Nick Mamatas (BSS #93)

Nick Mamatas is most recently the author of Under My Roof.

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Condition of Mr. Segundo: Introspective about his long lost lawn gnome.

Author: Nick Mamatas

Subjects Discussed: The X+Y book formula, H.P. Lovecraft, Jack Kerouac, Aristophanes’ The Acharnians, telepathy, garden gnomes, radioactive fallout, conspiracies, Elián González , Littleton, Under My Roof as allegory, the influence of current events upon narrative, Cthulhu as muse, Lovecraftian poetry, crazy tenants, writing short novels in a “big book”-friendly environment, working with Night Shade and Soft Skull, Skybars, the downside of product placement in the future, pursuing an MFA, health insurance, narrative ideology, character testimonials, the influence of Animal House, micronation novels, George Saunders’ The Brief and Frightening Reign of Phil, Duck Soup, and life-changing YA novel experiences.

EXCERPT FROM SHOW:

Mamatas: Well, at first it was going to be a lawn jockey.

Correspondent: Really?

Mamatas: Yes. In an early draft, I had it as a lawn jockey. But I figured that was too unctuously petty bourgeois. I thought a garden gnome was more down market. And also, they’re bigger. So you can put more nuclear stuff inside a garden gnome.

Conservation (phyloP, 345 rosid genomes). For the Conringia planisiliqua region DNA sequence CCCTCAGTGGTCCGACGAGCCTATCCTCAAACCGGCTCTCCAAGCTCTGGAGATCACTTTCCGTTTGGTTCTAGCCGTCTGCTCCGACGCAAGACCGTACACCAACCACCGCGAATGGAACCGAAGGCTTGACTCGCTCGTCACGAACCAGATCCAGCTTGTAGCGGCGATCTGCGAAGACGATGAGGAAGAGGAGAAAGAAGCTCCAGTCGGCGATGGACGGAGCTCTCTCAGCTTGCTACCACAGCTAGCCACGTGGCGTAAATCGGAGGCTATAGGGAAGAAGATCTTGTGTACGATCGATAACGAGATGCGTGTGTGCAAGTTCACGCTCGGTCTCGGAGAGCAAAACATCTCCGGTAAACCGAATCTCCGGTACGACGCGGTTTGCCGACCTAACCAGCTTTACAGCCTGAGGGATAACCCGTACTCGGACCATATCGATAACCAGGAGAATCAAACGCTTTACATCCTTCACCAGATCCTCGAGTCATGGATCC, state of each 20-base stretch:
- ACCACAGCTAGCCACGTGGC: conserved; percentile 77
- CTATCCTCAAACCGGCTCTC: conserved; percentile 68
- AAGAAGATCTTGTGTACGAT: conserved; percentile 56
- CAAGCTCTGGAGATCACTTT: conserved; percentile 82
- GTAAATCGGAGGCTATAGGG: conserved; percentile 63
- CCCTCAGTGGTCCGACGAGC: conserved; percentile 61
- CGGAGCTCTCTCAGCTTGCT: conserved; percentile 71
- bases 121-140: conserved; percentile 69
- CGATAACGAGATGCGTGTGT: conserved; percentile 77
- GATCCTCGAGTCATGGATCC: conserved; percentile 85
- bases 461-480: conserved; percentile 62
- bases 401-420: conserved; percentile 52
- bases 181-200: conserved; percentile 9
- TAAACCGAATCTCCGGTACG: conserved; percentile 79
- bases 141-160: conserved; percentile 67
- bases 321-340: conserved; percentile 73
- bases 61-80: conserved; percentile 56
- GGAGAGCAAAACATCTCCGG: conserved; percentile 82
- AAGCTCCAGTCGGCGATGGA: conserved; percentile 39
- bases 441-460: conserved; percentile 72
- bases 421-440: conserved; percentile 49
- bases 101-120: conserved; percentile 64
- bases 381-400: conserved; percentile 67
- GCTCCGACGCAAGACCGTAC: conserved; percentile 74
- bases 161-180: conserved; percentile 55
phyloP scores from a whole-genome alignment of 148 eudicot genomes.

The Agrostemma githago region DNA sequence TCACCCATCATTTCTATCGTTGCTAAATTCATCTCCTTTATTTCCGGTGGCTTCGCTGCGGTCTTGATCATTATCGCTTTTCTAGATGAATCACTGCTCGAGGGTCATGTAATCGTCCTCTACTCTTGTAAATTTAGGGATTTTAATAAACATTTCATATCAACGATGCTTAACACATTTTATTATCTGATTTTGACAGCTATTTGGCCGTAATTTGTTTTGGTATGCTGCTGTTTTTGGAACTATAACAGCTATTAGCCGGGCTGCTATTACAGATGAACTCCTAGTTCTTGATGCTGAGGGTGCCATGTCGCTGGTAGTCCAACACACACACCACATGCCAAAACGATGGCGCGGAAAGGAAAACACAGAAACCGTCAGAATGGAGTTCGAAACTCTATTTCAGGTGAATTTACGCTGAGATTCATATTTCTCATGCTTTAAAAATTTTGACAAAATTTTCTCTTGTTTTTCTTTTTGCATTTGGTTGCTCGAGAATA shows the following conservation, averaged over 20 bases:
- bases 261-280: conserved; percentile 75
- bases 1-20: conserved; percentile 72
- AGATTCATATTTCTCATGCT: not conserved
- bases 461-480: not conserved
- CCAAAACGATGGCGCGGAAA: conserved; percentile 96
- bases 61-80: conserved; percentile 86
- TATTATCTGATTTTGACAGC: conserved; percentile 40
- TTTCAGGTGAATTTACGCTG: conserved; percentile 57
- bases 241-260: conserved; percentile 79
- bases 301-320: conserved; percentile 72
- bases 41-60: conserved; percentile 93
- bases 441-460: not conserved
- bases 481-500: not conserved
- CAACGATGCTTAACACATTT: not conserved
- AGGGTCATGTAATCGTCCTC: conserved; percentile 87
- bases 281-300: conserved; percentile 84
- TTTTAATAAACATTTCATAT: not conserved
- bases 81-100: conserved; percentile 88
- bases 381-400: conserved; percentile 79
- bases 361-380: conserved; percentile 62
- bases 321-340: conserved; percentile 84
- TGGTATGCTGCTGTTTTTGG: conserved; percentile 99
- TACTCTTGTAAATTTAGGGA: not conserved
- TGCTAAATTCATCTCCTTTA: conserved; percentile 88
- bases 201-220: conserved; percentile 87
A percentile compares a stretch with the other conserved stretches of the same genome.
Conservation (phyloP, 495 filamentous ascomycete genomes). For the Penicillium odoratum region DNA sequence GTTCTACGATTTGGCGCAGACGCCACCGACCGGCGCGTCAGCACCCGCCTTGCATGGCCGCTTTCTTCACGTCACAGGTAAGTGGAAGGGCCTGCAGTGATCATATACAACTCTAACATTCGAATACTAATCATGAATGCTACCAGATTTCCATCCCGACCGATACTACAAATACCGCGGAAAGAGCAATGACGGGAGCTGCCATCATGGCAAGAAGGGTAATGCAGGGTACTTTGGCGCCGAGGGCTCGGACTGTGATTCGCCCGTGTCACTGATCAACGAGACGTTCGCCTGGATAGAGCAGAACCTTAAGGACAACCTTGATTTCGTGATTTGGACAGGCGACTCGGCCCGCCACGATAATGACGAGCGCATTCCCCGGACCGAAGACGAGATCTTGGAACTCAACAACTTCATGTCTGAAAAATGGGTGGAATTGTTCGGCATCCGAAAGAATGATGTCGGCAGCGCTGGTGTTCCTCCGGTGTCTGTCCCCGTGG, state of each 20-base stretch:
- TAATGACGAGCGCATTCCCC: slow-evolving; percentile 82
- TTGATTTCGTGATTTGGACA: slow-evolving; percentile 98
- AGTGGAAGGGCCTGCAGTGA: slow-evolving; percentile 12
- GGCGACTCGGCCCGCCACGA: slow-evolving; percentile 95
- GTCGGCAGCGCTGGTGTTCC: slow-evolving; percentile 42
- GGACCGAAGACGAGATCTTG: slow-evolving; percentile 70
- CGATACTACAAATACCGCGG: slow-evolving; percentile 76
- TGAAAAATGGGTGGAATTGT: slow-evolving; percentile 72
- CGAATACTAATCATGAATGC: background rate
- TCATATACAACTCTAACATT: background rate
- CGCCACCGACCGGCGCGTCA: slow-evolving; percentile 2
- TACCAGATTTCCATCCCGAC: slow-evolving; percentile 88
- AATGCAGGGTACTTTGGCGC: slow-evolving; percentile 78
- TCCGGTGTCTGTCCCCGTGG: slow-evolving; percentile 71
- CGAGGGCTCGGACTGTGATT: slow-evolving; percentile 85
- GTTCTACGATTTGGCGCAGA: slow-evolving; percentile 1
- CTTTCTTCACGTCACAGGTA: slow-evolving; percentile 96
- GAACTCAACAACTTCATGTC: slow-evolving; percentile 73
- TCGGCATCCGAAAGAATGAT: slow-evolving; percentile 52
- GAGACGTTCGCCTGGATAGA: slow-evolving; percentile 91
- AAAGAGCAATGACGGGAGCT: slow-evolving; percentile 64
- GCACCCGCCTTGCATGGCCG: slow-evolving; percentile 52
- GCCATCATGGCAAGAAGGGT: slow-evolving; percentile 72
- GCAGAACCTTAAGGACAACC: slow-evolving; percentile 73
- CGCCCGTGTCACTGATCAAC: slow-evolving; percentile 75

Correspondent: But at the same time, there’s also a certain kind of suspension of disbelief on the part of the reader. Because if you actually go ahead and try to produce a nuclear device in a garden gnome, there’s going to be some radioactive fallout. The FBI guys kind of show up and like — I’m thinking the FBI would immediately sort of seize this family. And yet they don’t. I was wondering if this kind of realism isn’t of concern for you, or is it meant to be more of a meditative kind of…

Mamatas: Well, partially it’s meditative. Partially, people get away with things, you know. 9/11 — people got away with it, even though there were many people watching these terrorists and keeping their eye on them. But they all managed to get through and carry out this attack. There’s almost a nationalist type of myth that the FBI and the CIA are super-competent and that we always know what’s going on. That’s part of why we have the 9/11 denial movement, or conspiracy movement.

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Categories: Fiction

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